Vocation isn't always glamorous in the eyes of the world. Consider who actually accomplishes the most good for their neighbor: is it the nurse in the hospital, the plumber, the volunteer who delivers meals to the elderly OR the TV talking heads and celebrities who talk a lot about their view of life but don't really DO anything? These B-team celebrities may be recognized by the public but they don't do much to truly serve the needs of others.

Jesus was teaching His disciples an important lesson. In order to become somebody in the eyes of God, they had to first become a nobody in the eyes of the world. How can this be? The disciples were told to being the Gospel to the world. Theirs was the grunt work. They didn't have satellite communications, You Tube or cable TV. They had to get out to where the people were. Although they were going to become kings or celebrities or billionaires, the Gospel they brought was worth more than all of these things put together.

Because they persevered as disciples of the Gospel of Jesus Christ, these nobody's became somebody's. If they had achieved the fame and fortune of their times, would we know who they were today? No.

Here's the encouraging word for today. Although you may be considered a nobody in the eyes of the world, to Jesus you will always be somebody. You are special in the eyes of the Lord. You have been baptized in His name. You have been taught the faith. You give witness to the Lord as you carry out your vocation. Blessed are you now and forever.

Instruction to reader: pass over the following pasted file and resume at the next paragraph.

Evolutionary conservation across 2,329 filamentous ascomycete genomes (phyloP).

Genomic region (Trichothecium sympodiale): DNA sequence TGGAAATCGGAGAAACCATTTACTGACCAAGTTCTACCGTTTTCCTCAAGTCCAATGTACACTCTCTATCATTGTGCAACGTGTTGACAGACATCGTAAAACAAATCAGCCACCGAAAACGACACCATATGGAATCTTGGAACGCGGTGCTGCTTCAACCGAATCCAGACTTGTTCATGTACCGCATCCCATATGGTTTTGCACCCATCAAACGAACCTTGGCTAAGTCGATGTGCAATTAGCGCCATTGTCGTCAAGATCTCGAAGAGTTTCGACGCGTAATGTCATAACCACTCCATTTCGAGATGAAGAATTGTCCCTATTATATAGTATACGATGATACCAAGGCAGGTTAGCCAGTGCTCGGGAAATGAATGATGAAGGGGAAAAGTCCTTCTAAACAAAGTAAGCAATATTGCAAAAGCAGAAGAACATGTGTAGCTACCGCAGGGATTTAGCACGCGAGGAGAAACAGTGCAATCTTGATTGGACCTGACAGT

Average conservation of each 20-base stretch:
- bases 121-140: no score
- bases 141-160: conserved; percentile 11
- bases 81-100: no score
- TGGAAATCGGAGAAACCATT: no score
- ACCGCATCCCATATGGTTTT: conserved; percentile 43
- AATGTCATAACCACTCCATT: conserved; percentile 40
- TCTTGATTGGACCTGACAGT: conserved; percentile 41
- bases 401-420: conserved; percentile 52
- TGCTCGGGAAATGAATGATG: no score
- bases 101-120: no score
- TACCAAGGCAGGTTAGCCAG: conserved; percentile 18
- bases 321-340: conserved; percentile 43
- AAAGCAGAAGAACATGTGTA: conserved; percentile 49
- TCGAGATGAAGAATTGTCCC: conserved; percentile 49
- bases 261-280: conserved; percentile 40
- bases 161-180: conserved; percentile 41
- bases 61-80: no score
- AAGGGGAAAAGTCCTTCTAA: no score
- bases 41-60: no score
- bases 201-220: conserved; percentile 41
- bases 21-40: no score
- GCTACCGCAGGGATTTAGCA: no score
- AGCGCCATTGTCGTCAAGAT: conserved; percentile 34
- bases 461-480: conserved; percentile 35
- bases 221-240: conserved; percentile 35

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06/28/2015
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May
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12/28/2014
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12/07/2014
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11/02/2014
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10/12/2014
10/05/2014
September
09/28/2014
09/21/2014
09/14/2014
09/07/2014
August
08/31/2014
08/24/2014
08/17/2014
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08/03/2014
July
07/27/2014
07/20/2014
07/13/2014
07/06/2014
June
06/29/2014
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06/08/2014
06/01/2014
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05/11/2014
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04/27/2014
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04/06/2014
March
03/30/2014
03/23/2014
03/16/2014
03/02/2014
February
02/02/2014
January
01/26/2014
01/19/2014
01/12/2014
01/05/2014